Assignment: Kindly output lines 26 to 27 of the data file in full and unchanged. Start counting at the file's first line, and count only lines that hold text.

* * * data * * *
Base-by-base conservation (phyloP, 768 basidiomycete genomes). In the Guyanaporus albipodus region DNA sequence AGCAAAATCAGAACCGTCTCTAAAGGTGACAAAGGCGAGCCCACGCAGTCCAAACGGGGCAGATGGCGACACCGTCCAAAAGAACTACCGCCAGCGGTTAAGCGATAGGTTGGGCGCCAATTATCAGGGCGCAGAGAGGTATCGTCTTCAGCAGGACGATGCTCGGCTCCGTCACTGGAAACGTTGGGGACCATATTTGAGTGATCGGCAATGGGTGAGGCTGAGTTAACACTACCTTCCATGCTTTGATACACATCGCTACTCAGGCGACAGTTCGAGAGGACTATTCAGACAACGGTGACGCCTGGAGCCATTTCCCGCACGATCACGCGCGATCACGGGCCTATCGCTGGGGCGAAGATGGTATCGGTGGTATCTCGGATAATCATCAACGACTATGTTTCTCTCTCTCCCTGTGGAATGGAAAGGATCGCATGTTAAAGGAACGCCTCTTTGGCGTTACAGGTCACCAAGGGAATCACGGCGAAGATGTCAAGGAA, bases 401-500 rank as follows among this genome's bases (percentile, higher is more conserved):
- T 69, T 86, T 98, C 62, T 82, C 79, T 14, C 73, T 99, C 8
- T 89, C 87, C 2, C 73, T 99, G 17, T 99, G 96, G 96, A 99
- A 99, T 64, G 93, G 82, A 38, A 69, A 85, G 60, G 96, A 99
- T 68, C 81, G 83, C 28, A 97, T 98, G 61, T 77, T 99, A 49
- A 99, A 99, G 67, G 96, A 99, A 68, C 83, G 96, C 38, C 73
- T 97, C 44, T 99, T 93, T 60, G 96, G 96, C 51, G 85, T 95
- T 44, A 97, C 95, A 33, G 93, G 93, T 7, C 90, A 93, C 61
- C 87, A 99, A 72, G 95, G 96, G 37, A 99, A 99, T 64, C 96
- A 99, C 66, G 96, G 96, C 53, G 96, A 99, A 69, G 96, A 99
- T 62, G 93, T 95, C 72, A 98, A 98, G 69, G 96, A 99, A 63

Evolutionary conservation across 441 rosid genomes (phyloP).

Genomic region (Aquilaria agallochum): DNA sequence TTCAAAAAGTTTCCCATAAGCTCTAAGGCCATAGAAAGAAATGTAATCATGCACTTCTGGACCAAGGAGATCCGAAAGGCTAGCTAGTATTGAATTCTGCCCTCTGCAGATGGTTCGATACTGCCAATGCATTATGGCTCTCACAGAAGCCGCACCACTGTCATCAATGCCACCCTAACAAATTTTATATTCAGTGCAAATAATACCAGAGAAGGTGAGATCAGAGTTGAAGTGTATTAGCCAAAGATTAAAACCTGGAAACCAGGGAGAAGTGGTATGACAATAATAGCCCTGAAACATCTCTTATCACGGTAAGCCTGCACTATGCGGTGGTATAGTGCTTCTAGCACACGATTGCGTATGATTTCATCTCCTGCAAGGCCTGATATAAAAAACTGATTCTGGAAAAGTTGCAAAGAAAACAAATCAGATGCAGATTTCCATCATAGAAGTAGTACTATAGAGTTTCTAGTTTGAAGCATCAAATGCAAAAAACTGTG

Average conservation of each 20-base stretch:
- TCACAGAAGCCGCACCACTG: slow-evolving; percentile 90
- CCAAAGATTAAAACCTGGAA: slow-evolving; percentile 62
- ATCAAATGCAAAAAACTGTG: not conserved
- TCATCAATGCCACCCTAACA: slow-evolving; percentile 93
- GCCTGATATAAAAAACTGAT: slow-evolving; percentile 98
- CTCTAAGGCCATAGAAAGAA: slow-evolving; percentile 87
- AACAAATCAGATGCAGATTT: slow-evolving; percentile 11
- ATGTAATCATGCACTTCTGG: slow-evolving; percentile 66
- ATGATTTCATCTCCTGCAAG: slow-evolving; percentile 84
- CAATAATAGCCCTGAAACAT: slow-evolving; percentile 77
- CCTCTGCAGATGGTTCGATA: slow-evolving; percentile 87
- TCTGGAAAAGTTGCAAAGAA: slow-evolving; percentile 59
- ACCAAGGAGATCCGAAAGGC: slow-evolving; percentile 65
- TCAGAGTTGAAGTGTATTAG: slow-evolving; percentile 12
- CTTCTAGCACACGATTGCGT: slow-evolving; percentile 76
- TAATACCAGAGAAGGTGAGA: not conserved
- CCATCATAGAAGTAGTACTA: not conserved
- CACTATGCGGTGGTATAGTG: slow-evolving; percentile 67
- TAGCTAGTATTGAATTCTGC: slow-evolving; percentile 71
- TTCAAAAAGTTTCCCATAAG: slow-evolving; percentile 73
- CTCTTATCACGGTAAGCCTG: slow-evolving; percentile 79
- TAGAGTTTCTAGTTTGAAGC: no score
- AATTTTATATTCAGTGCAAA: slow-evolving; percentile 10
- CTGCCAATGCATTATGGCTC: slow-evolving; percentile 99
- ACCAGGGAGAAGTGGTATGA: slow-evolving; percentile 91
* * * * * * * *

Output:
- TCTGGAAAAGTTGCAAAGAA: slow-evolving; percentile 59
- ACCAAGGAGATCCGAAAGGC: slow-evolving; percentile 65